Schools have picked up on this idea as a great way for their students to connect and write to people in faraway places. So the students create their own Flat Stanley and then mail him to family, friends, celebrities, or even a little-known children's book authors and illustrators. Stanley is then to follow that person around and spend time doing the things that person normally does. When his visit is over, Stanley is shipped back home with a letter describing his visit and some photos of the places that he went.

Here is the letter I received along with Stanley:

Now who could resist a letter like that!? So Stanley and I started out on our mini-adventure. Below is the typed version of the letter that I sent back (it would be too much work for you to read my handwriting!):

Dear ______,

Thank you so much for sending Stanley to visit me! We had a great time together! Stanley and I had a pretty busy week. We were going to start our adventures by going to my sons' soccer games, but we ended up leaving Stanley at home. It was so windy we were afraid he would would end up in Oklahoma!

Since he missed out on the games, I decided to bring Stanley with me to school where I teach art. He had a great time meeting my students and being creative. A lot of my kids wanted to make their own Stanleys from clay!

After school, Stanley went with me to the main library in downtown Fort Worth. The Elementary Art Show is coming, and I needed Stanley's help getting it ready. He helped me pick the best art and made sure I got it displayed nicely.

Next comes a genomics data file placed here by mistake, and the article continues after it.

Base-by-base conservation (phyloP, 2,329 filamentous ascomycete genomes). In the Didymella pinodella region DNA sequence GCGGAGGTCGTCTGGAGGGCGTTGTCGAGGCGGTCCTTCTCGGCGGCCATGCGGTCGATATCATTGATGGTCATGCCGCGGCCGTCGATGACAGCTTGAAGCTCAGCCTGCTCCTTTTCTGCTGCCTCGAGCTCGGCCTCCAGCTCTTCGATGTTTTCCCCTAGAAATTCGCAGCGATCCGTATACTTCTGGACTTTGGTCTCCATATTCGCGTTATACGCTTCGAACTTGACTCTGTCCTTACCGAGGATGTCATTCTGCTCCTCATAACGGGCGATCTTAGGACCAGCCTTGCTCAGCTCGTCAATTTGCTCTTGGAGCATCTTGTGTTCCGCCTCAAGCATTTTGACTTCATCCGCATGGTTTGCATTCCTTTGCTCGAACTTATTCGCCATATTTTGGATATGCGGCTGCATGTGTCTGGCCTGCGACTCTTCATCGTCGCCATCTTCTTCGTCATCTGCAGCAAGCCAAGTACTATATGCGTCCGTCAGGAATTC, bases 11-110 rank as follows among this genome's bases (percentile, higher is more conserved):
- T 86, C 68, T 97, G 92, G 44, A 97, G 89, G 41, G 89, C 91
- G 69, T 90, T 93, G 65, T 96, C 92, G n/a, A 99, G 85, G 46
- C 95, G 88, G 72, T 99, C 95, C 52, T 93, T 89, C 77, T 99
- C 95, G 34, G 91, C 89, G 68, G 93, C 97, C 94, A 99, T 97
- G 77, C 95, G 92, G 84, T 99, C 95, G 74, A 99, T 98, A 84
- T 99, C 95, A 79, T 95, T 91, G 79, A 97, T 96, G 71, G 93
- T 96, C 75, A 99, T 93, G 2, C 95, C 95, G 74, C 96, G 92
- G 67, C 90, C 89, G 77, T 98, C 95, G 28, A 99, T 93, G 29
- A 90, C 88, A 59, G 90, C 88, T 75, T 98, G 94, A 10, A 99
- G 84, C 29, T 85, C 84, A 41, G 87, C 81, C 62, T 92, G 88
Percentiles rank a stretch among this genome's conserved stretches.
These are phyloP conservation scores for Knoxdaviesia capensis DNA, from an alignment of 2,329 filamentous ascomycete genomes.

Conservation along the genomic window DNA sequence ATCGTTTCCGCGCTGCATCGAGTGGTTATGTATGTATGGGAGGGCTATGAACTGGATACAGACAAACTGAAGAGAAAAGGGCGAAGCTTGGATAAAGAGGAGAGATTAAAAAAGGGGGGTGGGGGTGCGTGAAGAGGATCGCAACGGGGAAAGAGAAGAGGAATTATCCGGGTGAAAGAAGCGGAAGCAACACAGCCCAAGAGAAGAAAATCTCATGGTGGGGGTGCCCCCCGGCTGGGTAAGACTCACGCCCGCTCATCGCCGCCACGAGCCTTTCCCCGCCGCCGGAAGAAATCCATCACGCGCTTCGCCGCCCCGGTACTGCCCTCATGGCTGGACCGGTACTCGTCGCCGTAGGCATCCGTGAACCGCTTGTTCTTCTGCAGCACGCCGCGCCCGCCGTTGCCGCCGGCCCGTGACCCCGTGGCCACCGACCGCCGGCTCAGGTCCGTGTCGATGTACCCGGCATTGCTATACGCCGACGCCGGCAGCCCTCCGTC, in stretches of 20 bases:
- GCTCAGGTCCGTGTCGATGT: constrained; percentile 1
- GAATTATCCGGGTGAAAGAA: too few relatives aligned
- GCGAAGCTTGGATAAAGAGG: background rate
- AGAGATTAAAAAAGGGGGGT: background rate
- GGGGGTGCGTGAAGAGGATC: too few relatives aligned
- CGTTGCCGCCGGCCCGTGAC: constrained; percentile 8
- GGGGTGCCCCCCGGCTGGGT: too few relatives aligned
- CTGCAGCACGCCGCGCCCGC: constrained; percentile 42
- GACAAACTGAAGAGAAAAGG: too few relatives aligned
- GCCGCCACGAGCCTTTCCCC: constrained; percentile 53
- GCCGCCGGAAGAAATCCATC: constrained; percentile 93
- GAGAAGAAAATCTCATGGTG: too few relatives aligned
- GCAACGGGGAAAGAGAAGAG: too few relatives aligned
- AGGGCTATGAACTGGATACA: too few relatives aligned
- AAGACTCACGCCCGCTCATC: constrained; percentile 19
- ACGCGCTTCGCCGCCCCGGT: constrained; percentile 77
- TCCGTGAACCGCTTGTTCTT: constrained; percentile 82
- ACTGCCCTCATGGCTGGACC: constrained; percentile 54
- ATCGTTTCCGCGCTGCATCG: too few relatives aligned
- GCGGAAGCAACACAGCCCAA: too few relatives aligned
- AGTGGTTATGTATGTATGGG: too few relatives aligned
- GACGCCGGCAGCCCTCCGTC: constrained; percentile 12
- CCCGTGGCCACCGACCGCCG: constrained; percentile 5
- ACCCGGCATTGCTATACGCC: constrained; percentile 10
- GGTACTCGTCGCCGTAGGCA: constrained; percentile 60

The next day, Stanley worked with me in my studio. I am illustrating a new book called There's a Gator Under My Bed! by Amanda M. Thrasher, and I needed Stanley's help with some of the pictures. I made him his own pencil so that he could help me out. Stanley found it very interesting that I use actual photographs of my son as reference when I draw. I use photographs because it is much easier to draw realistically if you have something to look at while you draw. (That's a good tip for anyone who wants to be an artist!)

Finally, just before bed, Stanley asked if we could read my book, Just Line Around. So Stanley and my two sons sat down together on the couch and had a bed-time story. We got a little worried afterward because we couldn't find Stanley anywhere! We looked high and low until we realized that my 4-year-old had used him as a bookmark!! Stanley wasn't hurt, though, and we all had a good laugh once we knew he was safe.